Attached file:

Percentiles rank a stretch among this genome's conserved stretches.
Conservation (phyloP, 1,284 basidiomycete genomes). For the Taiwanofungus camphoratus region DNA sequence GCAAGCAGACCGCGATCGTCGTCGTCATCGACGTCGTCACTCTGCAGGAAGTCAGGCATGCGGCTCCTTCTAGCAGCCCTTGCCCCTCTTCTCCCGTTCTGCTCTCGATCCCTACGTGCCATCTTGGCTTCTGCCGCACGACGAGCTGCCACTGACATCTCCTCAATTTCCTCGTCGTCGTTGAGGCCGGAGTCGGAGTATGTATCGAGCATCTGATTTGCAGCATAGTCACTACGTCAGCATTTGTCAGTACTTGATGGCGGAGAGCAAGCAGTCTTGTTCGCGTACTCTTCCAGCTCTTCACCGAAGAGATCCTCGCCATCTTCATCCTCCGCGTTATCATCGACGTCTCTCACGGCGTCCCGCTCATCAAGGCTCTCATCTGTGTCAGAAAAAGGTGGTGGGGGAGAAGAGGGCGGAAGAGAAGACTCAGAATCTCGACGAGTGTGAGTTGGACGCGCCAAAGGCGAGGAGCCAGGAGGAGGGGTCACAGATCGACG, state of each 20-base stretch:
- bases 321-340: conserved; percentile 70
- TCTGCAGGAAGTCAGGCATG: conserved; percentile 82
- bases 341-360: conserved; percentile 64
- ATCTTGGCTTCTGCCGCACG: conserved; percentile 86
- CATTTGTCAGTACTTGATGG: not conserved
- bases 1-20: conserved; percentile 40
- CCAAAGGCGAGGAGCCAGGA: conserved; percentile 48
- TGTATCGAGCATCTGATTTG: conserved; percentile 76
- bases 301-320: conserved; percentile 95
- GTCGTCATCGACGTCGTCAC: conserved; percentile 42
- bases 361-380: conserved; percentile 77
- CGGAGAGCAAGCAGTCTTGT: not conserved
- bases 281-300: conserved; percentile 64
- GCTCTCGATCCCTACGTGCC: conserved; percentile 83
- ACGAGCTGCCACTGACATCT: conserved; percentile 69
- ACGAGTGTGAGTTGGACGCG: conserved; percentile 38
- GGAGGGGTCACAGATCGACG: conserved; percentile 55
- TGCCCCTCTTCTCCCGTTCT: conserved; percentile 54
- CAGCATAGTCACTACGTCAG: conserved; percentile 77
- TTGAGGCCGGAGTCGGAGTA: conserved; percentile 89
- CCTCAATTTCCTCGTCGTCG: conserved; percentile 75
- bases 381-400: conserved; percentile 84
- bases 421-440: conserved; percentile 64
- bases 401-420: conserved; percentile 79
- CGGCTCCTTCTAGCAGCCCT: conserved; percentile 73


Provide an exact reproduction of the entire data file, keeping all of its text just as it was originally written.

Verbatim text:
Percentiles rank a stretch among this genome's conserved stretches.
Conservation (phyloP, 1,284 basidiomycete genomes). For the Taiwanofungus camphoratus region DNA sequence GCAAGCAGACCGCGATCGTCGTCGTCATCGACGTCGTCACTCTGCAGGAAGTCAGGCATGCGGCTCCTTCTAGCAGCCCTTGCCCCTCTTCTCCCGTTCTGCTCTCGATCCCTACGTGCCATCTTGGCTTCTGCCGCACGACGAGCTGCCACTGACATCTCCTCAATTTCCTCGTCGTCGTTGAGGCCGGAGTCGGAGTATGTATCGAGCATCTGATTTGCAGCATAGTCACTACGTCAGCATTTGTCAGTACTTGATGGCGGAGAGCAAGCAGTCTTGTTCGCGTACTCTTCCAGCTCTTCACCGAAGAGATCCTCGCCATCTTCATCCTCCGCGTTATCATCGACGTCTCTCACGGCGTCCCGCTCATCAAGGCTCTCATCTGTGTCAGAAAAAGGTGGTGGGGGAGAAGAGGGCGGAAGAGAAGACTCAGAATCTCGACGAGTGTGAGTTGGACGCGCCAAAGGCGAGGAGCCAGGAGGAGGGGTCACAGATCGACG, state of each 20-base stretch:
- bases 321-340: conserved; percentile 70
- TCTGCAGGAAGTCAGGCATG: conserved; percentile 82
- bases 341-360: conserved; percentile 64
- ATCTTGGCTTCTGCCGCACG: conserved; percentile 86
- CATTTGTCAGTACTTGATGG: not conserved
- bases 1-20: conserved; percentile 40
- CCAAAGGCGAGGAGCCAGGA: conserved; percentile 48
- TGTATCGAGCATCTGATTTG: conserved; percentile 76
- bases 301-320: conserved; percentile 95
- GTCGTCATCGACGTCGTCAC: conserved; percentile 42
- bases 361-380: conserved; percentile 77
- CGGAGAGCAAGCAGTCTTGT: not conserved
- bases 281-300: conserved; percentile 64
- GCTCTCGATCCCTACGTGCC: conserved; percentile 83
- ACGAGCTGCCACTGACATCT: conserved; percentile 69
- ACGAGTGTGAGTTGGACGCG: conserved; percentile 38
- GGAGGGGTCACAGATCGACG: conserved; percentile 55
- TGCCCCTCTTCTCCCGTTCT: conserved; percentile 54
- CAGCATAGTCACTACGTCAG: conserved; percentile 77
- TTGAGGCCGGAGTCGGAGTA: conserved; percentile 89
- CCTCAATTTCCTCGTCGTCG: conserved; percentile 75
- bases 381-400: conserved; percentile 84
- bases 421-440: conserved; percentile 64
- bases 401-420: conserved; percentile 79
- CGGCTCCTTCTAGCAGCCCT: conserved; percentile 73